20 May 2020

 

In the early 1990s, Anglesey farmer Peter Williams left home to work on a 30,000 sheep farm near Riyadh in Saudi Arabia. He was determined to broaden his horizons and learn as much as he could about different ways of sheep rearing and shepherding. His quest for knowledge also took him to work on sheep enterprises in New Zealand and Australia before in 1993, he returned home to work on the family farm.

Little did he think as he worked in Riyadh with the massive flock of intensively farmed Romney ewes, imported from Australia, which were crossed with Saudi Arabia’s native fat tailed rams, that almost thirty years later, he and his friend Bedwyr Jones who farms in Snowdonia, would be the first farmers to bring the ‘fat tailed’ breed over to the UK.  

In 2018, a chance meeting at a Farming Connect event got the two friends chatting. Both worried about the implications of Brexit, they discussed potential diversification enterprises that could bring in additional streams of income to safeguard their businesses. Peter had done sufficient market research to realise there was a gap in the market for selling speciality lamb to ethnic minorities in the UK so he and Bedwyr decided to take the idea forward together. 

They sought advice from Farming Connect and were advised to apply for support through the European Innovation Partnership (EIP) Wales, which provides funding and expert guidance for developing new ideas and innovative projects on farms. EIP Wales is administered by Farming Connect which is funded by the Welsh Government and the European Agricultural Fund for Rural Development.  

This month, Peter, who farms just three miles from the spectacular Anglesey coastline, and Bedwyr are welcoming their first two batches of both pure-breed and cross-breed Damara lambs as part of an exciting new business venture in this ground-breaking EIP project. 

Geraint Hughes, their appointed EIP innovation broker, helped Peter and Bedwyr plus retired government vet Tricia Sutton, who joined the group as a technical adviser to oversee all the animal health and husbandry issues, to submit an EIP group application for financial support and the additional specialist knowledge needed to turn their ideas into reality.  

This month, Peter and Bedwyr are busy welcoming their first spring ‘Damara’ fat tailed lambs to Peter’s farm. Both say there was a daunting amount of red tape to go through, with copious amounts of paperwork needing to be approved by several authorities from different countries. 

The group’s determination paid off. Frozen embryos conceived naturally in New South Wales before being frozen, transported and then defrosted in readiness for embryo transplant, have already produced six healthy pure-bred Damara lambs – three ram lambs and three ewe lambs.  

Close on their heels are the cross-bred lambs, the frozen semen having been artificially inseminated into a number of Peter and Bedwyr’s flock of mainly Texel, Lleyn and Romney cross ewes last December. With more than 50 ewes successfully impregnated - and a 75% plus success rate already resulting in more than 65 healthy lambs, with more to come - the future is looking positive.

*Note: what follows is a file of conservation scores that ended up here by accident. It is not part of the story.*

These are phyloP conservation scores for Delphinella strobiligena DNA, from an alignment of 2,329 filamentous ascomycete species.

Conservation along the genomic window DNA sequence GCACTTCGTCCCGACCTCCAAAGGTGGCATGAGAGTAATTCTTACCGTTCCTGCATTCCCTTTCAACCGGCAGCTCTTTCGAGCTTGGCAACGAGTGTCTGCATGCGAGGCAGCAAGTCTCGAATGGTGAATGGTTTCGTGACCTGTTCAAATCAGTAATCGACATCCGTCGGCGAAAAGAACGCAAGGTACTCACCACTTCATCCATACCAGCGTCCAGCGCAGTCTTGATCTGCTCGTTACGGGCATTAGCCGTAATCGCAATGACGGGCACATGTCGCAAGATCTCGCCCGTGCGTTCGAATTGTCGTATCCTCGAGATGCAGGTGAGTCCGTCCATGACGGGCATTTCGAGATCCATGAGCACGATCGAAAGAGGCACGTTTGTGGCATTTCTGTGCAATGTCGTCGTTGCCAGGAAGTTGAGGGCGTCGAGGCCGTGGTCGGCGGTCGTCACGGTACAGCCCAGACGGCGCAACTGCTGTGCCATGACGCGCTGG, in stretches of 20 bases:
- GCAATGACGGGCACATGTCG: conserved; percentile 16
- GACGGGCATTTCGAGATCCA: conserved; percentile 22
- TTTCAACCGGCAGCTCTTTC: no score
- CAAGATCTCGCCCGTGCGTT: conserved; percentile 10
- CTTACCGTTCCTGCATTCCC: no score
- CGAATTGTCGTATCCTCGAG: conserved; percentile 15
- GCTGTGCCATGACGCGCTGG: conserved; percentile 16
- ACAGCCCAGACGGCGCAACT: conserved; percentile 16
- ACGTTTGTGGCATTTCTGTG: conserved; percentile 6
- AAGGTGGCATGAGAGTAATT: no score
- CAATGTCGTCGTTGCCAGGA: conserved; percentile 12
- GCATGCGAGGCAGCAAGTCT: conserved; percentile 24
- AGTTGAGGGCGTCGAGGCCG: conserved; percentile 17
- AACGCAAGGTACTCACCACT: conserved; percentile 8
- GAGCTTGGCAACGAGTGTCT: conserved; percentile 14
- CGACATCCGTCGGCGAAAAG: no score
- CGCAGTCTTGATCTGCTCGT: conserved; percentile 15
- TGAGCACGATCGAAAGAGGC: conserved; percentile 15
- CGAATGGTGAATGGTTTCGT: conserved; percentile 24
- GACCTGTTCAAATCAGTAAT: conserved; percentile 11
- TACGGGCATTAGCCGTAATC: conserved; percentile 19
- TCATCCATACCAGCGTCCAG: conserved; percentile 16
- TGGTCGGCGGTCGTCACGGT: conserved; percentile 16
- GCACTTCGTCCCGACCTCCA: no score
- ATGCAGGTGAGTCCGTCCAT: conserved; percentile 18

“There are many types of ‘fat tailed’ sheep – not surprisingly their fat is deposited largely in their tails - but all are renowned for their lean, distinctive tasting meat which I knew from my experience of working overseas, is particularly popular among ethnic communities,” says Peter. 

“Although I had put this idea on the back burner for many years, more recent research with numerous retailers, restaurateurs and abattoirs soon convinced me that this speciality meat, already popular in many countries, could also appeal to a niche market in the some of the UK’s biggest multi-cultural cities.” 

So, what are the next steps for these entrepreneurial and progressive Welsh farmers?

Both Peter and Bedwyr are delighted that all the progeny are thriving and if all goes to plan, they plan to retain the majority of lambs as part of an ongoing breeding programme to build up numbers of this relatively rare breed. 

“As the flock is thriving well so far, we’re optimistic that we can now increase numbers steadily, see how they progress and then start to set up our supply outlets, both directly and through wholesale buyers. 

“We are all enormously grateful to EIP Wales and to Geraint Hughes who has helped us from the outset.

“Without Geraint’s expertise to help us set up our EIP group, take us through the funding application process, and his ongoing support which ensured we complied with stringent regulations around importing animal embryos and semen, this new enterprise would never have got off the ground.” 

For updates on EIP Wales projects completed or underway contact Owain Rowlands on: 07399 849 151 or eipwales@menterabusnes.co.uk. For advice on all other support available through Farming Connect, click here.

EIP Wales, which is delivered by Menter a Busnes, has received funding through the Welsh Government Rural Communities - Rural Development Programme 2014-2020, which is funded by the European Agricultural Fund for Rural Development and the Welsh Government.


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